KwaZulu-Natal dairy farmers’ success challenges

KZN can become SA’s leading dairy supplier, but industry challenges must first be addressed.

KwaZulu-Natal dairy farmers’ success challenges
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The South African milk industry produces 2,82 billion litres of milk annually, and generates R10,6 billion in turnover. Of South Africa’s
1 782 milk producers, only 280 are based in KwaZulu-Natal, and this number is declining. However, these figures are deceiving.
KwaZulu-Natal dairy farmers have the ability to become South Africa’s major suppliers, but challenges to the industry, such as cheap imports and departmental incompetency, must first be addressed.

READ: Starting off in dairy farming

Production in the province is increasing, with KwaZulu-Natal dairy farmers now producing nearly a quarter of the country’s dairy products. If this trend continues, the province will be the country’s major dairy provider within the next five years, says Edsel Hohls, SA Milk Producers’ Organisation (MPO) KZN chairperson.

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“Each month, we produce about 56 million litres of milk and pay between R11,76 million and R13 million in wages,” he says. “It shows the importance of milk, not only as the cheapest form of protein, but as an important contributor to socioeconomic development.”

Industry challenges  

The consumer randSkewed distribution of the consumer rand is often cited as an underlying reason for the declining number of dairy farmers. Edsel and the province’s MPO say this is true, and that retailers pass inefficiencies on to the producers and consumers.

“The business environment is very tough. The dairy producer earns only 35% of the retail price. There is nothing squeezing the middle man and the retailer to become more efficient,” says Hohls.

The hope is that a new initiative established by KZN dairy farmers, Dairy Day, will level the distribution of the consumer rand. Dairy Day has already acquired one dairy in Curry’s Post, and the acquisition of a second, larger dairy is under way.

The initiative’s business model seeks to offer retailers a better service, creating more value in the industry that can then be better apportioned to the industry as a whole. “Dairy Day will be a massive game changer within the industry,” says Hohls.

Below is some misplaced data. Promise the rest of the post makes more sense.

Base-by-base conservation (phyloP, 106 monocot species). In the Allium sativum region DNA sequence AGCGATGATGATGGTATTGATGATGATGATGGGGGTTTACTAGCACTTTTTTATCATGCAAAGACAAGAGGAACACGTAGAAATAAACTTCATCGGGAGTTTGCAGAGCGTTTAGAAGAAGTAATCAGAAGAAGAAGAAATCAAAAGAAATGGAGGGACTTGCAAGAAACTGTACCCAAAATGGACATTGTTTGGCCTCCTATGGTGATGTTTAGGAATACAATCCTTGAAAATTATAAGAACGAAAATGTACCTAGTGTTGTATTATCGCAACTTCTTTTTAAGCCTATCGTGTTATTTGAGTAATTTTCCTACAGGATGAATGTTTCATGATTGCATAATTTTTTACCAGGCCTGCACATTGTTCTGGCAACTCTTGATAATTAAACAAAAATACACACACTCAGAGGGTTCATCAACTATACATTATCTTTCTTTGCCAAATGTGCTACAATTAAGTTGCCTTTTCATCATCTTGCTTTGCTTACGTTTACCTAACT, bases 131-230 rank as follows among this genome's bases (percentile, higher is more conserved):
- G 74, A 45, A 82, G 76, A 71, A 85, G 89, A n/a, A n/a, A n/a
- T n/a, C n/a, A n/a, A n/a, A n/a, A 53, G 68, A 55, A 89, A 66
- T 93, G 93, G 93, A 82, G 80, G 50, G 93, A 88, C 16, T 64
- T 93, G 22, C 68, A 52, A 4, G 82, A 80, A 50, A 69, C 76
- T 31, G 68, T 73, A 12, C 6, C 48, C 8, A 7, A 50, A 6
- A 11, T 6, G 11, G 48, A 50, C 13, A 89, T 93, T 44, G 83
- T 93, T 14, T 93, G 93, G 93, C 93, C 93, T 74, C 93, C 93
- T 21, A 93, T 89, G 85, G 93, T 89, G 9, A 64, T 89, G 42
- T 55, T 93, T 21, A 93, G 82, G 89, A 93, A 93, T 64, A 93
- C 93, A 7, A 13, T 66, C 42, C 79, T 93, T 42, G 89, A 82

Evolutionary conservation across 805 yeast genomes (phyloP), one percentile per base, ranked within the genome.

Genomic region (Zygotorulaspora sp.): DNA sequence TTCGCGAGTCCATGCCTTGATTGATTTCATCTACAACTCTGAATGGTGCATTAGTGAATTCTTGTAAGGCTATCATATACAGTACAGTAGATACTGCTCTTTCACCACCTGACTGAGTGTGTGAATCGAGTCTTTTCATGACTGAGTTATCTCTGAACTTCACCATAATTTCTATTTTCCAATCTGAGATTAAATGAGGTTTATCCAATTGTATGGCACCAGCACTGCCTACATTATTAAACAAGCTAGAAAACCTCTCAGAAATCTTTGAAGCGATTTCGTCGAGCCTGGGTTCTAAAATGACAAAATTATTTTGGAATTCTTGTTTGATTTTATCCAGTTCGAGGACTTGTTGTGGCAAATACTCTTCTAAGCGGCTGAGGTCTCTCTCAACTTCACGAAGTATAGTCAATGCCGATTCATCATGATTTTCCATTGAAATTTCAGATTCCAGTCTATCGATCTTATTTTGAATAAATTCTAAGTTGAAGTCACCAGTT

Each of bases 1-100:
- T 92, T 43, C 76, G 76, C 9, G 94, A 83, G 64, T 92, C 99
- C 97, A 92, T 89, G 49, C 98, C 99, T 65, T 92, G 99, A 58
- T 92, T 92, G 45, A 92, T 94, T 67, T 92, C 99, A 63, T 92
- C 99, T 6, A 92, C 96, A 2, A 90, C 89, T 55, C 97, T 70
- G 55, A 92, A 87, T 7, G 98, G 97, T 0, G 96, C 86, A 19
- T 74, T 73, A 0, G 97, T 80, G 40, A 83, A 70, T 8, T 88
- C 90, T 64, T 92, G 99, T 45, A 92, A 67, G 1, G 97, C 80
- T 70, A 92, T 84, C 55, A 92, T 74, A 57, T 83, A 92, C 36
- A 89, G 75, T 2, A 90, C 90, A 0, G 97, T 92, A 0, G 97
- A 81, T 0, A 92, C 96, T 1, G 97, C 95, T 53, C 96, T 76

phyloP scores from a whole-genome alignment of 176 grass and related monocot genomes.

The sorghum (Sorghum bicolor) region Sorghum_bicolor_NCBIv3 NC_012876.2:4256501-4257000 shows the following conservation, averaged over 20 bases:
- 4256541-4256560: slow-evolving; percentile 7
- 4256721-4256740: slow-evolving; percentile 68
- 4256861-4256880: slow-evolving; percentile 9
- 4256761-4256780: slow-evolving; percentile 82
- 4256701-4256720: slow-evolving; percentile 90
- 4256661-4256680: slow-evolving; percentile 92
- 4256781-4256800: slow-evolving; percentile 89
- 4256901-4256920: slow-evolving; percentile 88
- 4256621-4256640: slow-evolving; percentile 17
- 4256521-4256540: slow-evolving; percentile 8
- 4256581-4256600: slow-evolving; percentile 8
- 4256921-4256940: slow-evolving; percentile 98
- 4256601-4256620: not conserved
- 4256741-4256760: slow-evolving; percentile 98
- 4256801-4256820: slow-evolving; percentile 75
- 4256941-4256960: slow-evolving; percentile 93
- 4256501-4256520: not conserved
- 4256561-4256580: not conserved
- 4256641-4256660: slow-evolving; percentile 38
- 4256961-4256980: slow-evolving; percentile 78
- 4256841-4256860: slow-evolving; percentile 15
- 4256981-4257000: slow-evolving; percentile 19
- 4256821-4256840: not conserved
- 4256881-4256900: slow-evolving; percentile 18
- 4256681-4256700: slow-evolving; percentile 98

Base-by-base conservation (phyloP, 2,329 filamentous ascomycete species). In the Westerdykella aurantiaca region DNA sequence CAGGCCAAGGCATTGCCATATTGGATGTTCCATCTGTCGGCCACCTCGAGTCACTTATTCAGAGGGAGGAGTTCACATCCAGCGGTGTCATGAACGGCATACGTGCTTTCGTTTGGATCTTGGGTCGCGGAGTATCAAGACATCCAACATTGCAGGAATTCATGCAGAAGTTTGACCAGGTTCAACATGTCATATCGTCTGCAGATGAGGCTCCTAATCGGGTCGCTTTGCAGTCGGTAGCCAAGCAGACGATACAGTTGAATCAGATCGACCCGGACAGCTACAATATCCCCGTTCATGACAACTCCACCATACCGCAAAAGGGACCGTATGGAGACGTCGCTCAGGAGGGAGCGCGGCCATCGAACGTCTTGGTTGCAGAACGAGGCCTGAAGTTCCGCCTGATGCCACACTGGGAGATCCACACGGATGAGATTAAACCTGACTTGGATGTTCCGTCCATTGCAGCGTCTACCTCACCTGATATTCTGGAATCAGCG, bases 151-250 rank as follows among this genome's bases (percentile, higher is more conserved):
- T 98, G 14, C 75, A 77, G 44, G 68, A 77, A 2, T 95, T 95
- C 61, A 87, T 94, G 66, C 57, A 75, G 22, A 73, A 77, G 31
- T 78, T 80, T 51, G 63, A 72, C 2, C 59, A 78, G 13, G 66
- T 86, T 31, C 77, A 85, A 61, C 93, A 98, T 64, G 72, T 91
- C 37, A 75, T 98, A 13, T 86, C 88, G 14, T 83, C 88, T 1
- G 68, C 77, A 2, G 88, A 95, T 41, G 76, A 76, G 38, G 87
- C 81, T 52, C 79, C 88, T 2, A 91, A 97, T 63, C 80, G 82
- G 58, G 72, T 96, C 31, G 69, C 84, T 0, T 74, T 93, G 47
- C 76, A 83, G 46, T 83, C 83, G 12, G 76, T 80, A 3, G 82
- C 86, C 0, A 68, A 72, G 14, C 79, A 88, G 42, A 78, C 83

Concerns for KwaZulu-Natal dairy farmers

  • Electricity cuts

Many farmers rely on sophisticated electrical equipment to cool milk, and erratic supply and related costs have a huge impact on the industry.

“Most dairy farmers have generators to keep the dairy cooling system running, but small-scale farmers don’t. They’re suffering the most,” says Hohls.

  • Cheap imports

Sporadic, low-priced imports of subsidised milk products are a challenge.

“We’re often threatened with dumping. Tax comparisons put us at a huge disadvantage over other exporting countries, who receive tax export incentives and tax relief,” says Hohls.

This brings those countries’ input costs down and allows for cheap exports to South Africa.

“We need a tariff-levelling system, including tax policies, to level the playing field, and incentivise growth through exports.”

  • Departmental incompetence

Problems within the KZN Department of Agriculture and Rural Development (DARD) must be addressed, says Hohls.

“We need to find capable and willing replacements who can run departments within DARD, along sound business terms,” he says, adding that he often hears of corruption, with extension officers selling inputs such as seed and herbicides to emerging farmers when they should be receiving them at no charge.

Cyril Xaba, KZN MEC for agriculture and rural development, is apparently aware of the problems and working towards solutions.

“We have a sound relationship with Xaba and look forward to building on this and working together,” says Hohls. “Making agriculture commercially viable is a huge task. If it’s not, land reform will not work.”

READ: Dairy farming & economies of scale

Phone the SA Milk Producers’ Organisation on 012 843 5600 or email [email protected].